Depression in the Elderly
This paper explores four published articles that report on results from
research on how the depression affects the elderly community. One article is a study done on the elderly in a nursing home and the other three provides information on mental health and how people can improve on being more understanding and caring towards the elderly.
This study was performed in an elderly house in Pristina-Kosovo by European Psychiatary association. There was 86 people living in the house from ages 65-94. They were checked by a psychiarist for depression with the Beck Scale and geriatric depression scale. (F. Drevinja, S. Haxhibequiri)
Assessments and Measures
Many of the residents had symptoms of depression: refusing food, inactivity, and neglcting their health. Many have never been treated for depression. The researchers had difficulty dealing with the residents over the age of seventy due to health issues, dementia. F. Drevinja, S. Haxhibequiri)
The researchers found that life in the elderly home was quite organized and they weren't under-staffed. They had a psychologist, psychiatrist, social worker, nurse, dentist, physiatrists. Although the home had all of these resources for these people, many of the residents were very depressed. Many residents lost hope for the future and lost their confidence as they got older. The researchers found that 5 people of the eighty six people living there which have psychotic symptomatology, while others, over the age of seventy years old have been in need of treatment with antidepressants. (F. Drevinja, S. Haxhibequiri)
Depression is the most common and serious mood disorder in the world according to the DSM-5. When dealing with depression in older people, it is found that depression without sadness is most common. Depression in the elderly often stems from issues that seem to be harder to deal with. Due to the added stressors in later life, the DSM-5 states that older people are at a higher risk for suicide. (Taylor, 2014)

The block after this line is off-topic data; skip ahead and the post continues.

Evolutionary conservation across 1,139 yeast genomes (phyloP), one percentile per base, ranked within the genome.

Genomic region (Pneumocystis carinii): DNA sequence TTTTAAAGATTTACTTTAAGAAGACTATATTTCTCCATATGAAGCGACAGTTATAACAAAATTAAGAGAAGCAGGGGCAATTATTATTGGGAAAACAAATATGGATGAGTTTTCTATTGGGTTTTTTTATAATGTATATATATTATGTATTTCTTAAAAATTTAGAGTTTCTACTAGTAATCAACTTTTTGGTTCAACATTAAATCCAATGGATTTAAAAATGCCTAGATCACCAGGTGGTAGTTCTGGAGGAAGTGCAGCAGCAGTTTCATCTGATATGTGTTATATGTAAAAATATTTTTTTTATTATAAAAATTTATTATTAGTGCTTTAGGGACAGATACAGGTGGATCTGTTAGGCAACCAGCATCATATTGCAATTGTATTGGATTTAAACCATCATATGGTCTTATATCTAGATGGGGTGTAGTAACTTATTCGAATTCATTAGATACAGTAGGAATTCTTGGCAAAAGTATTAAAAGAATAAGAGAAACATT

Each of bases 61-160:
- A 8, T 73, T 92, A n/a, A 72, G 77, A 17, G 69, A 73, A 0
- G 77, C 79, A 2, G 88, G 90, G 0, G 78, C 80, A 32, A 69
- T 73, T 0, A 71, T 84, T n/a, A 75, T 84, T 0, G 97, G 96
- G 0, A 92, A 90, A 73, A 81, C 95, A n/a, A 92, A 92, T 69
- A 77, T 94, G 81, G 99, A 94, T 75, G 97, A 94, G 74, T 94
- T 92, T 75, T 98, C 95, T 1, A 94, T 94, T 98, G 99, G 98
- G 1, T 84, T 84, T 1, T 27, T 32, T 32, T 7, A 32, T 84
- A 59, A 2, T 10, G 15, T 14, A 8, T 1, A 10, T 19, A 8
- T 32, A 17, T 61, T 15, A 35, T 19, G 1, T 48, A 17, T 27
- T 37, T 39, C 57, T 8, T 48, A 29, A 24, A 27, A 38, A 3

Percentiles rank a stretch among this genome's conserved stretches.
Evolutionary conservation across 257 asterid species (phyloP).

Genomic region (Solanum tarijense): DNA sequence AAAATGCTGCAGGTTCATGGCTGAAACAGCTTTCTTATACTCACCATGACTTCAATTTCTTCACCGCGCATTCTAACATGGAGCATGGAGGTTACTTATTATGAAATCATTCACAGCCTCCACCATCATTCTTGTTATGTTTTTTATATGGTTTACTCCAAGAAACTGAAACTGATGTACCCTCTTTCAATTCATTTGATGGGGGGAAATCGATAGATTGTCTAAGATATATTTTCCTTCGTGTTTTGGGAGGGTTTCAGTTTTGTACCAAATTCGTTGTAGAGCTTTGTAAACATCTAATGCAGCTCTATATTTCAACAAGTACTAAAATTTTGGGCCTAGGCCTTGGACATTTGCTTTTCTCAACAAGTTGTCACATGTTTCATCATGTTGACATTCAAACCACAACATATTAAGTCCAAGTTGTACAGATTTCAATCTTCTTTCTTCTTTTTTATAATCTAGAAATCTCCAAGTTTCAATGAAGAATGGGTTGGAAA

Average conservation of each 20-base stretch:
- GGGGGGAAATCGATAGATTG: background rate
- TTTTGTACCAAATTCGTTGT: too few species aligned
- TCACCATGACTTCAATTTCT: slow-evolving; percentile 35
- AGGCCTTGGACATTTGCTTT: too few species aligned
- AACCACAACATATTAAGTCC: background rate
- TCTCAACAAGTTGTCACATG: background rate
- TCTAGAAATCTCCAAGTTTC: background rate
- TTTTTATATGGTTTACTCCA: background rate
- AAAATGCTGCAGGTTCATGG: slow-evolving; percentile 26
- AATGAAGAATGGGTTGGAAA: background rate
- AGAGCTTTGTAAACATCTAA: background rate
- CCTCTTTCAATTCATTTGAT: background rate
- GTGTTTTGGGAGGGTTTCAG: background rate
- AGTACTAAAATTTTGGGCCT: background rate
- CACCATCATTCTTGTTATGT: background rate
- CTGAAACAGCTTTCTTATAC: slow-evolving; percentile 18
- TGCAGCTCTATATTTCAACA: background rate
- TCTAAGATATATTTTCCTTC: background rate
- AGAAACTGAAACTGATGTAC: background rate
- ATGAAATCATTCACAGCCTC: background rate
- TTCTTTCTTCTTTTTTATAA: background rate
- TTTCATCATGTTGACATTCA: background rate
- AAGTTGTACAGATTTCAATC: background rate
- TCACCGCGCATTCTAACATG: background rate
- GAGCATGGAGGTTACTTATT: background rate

The DSM-5 outlines the following to make a diagonosis of depression.
The person must be experiencing five or more of the following symptoms for more then two weeks.
Fatigue and loss of energy nearly everyday.
Feelings of hopelessness and worthlessness.
Diminished interest or pleasure in all or almost all activities most of the day, nearly everyday.
Weight loss or weight gain.
If the person in question are feeling an extreme sadness for two weeks or more, it is important to be screened for depression. Once that person gets screened, they can figure out what the next step may be.
There are many options for older adults struggling with depression. Warren Taylor states in his article he states the following examples could help older adults.
Lifestyle changes: The way one lives their life can have an affect on how they act and feel. If someone doesn't take time for themselves. Also, money is a factor in causing stress in a lot of people but more in the elderly. Many other adults have trouble making ends meet since for some people social security and their pension may not be enough. There are bills to be paid and some people just can't afford it. Many people also deal with health issues later in life which can be a factor into them not being able to move around and exercise and work.
Brain Stimulation: Electroconvulsive therapy (ECT) is the most effective treatment for severely depressed patients, including elderly patients. (Taylor, 2014) ECT should be considered if they are sucidical , if they haven't responded to antidepressants, or if they have a sereve health problem. Current ECT protocols are safe but they have side effects such as confusion and anterograde and retrograde amnesia.
Maintenance therapy: Studies have shown that going to treatment after remission has it's benefits. One study involved older adults with recurrent depression who had a short-term remission with nortriptyline and interpersonal therapy over a period of 16 weeks. Participants were randomly assigned to maintenance therapy with nortriptyline or placebo and to monthly maintenance psychotherapy or no psychotherapy. After three years, relapse rates were significantly lower among persons assigned to continued treatment with nortriptyline alone (43%), nortriptyline and interpersonal therapy (20%), or interpersonal therapy alone (64%) than among persons receiving placebo and no interpersonal therapy. (90%) (Taylor, 2014)
Many people who have been independent their whole lives have trouble with coming to terms with getting older. They are often afraid or ashamed to ask for help. They have trouble coming to terms with the new normal and it plays a huge role in their daily lives. Communicating to someone who may be struggling is the first step for them to figure out how to cope with their new reality.